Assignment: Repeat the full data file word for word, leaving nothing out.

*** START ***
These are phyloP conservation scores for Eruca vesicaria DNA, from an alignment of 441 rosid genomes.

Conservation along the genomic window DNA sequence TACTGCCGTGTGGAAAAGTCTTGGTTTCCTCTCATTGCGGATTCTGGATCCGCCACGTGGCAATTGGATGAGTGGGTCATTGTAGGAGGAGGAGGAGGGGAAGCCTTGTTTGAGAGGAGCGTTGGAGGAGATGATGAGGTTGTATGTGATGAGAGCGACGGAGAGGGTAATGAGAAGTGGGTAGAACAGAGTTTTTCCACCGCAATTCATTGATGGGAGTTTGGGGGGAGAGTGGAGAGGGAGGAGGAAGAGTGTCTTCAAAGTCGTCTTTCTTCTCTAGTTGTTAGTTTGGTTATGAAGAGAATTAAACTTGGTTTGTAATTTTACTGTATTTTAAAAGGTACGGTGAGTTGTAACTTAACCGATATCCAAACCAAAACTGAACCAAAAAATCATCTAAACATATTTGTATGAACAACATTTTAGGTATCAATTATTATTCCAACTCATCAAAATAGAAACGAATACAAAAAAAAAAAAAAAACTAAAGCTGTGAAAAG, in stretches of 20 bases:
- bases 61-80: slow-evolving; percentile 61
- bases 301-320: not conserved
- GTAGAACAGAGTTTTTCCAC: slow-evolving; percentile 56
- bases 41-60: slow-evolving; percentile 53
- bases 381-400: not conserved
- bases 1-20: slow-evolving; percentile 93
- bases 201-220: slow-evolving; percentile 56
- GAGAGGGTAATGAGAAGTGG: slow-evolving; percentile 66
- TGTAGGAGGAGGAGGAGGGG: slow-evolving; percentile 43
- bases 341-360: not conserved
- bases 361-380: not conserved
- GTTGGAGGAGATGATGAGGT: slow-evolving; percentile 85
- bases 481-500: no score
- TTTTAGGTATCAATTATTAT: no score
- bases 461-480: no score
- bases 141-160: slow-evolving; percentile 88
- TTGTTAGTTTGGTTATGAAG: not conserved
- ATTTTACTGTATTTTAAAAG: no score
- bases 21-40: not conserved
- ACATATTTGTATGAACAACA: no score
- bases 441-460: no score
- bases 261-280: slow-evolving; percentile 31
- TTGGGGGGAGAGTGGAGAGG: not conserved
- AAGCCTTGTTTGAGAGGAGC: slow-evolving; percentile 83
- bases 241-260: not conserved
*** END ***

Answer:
These are phyloP conservation scores for Eruca vesicaria DNA, from an alignment of 441 rosid genomes.

Conservation along the genomic window DNA sequence TACTGCCGTGTGGAAAAGTCTTGGTTTCCTCTCATTGCGGATTCTGGATCCGCCACGTGGCAATTGGATGAGTGGGTCATTGTAGGAGGAGGAGGAGGGGAAGCCTTGTTTGAGAGGAGCGTTGGAGGAGATGATGAGGTTGTATGTGATGAGAGCGACGGAGAGGGTAATGAGAAGTGGGTAGAACAGAGTTTTTCCACCGCAATTCATTGATGGGAGTTTGGGGGGAGAGTGGAGAGGGAGGAGGAAGAGTGTCTTCAAAGTCGTCTTTCTTCTCTAGTTGTTAGTTTGGTTATGAAGAGAATTAAACTTGGTTTGTAATTTTACTGTATTTTAAAAGGTACGGTGAGTTGTAACTTAACCGATATCCAAACCAAAACTGAACCAAAAAATCATCTAAACATATTTGTATGAACAACATTTTAGGTATCAATTATTATTCCAACTCATCAAAATAGAAACGAATACAAAAAAAAAAAAAAAACTAAAGCTGTGAAAAG, in stretches of 20 bases:
- bases 61-80: slow-evolving; percentile 61
- bases 301-320: not conserved
- GTAGAACAGAGTTTTTCCAC: slow-evolving; percentile 56
- bases 41-60: slow-evolving; percentile 53
- bases 381-400: not conserved
- bases 1-20: slow-evolving; percentile 93
- bases 201-220: slow-evolving; percentile 56
- GAGAGGGTAATGAGAAGTGG: slow-evolving; percentile 66
- TGTAGGAGGAGGAGGAGGGG: slow-evolving; percentile 43
- bases 341-360: not conserved
- bases 361-380: not conserved
- GTTGGAGGAGATGATGAGGT: slow-evolving; percentile 85
- bases 481-500: no score
- TTTTAGGTATCAATTATTAT: no score
- bases 461-480: no score
- bases 141-160: slow-evolving; percentile 88
- TTGTTAGTTTGGTTATGAAG: not conserved
- ATTTTACTGTATTTTAAAAG: no score
- bases 21-40: not conserved
- ACATATTTGTATGAACAACA: no score
- bases 441-460: no score
- bases 261-280: slow-evolving; percentile 31
- TTGGGGGGAGAGTGGAGAGG: not conserved
- AAGCCTTGTTTGAGAGGAGC: slow-evolving; percentile 83
- bases 241-260: not conserved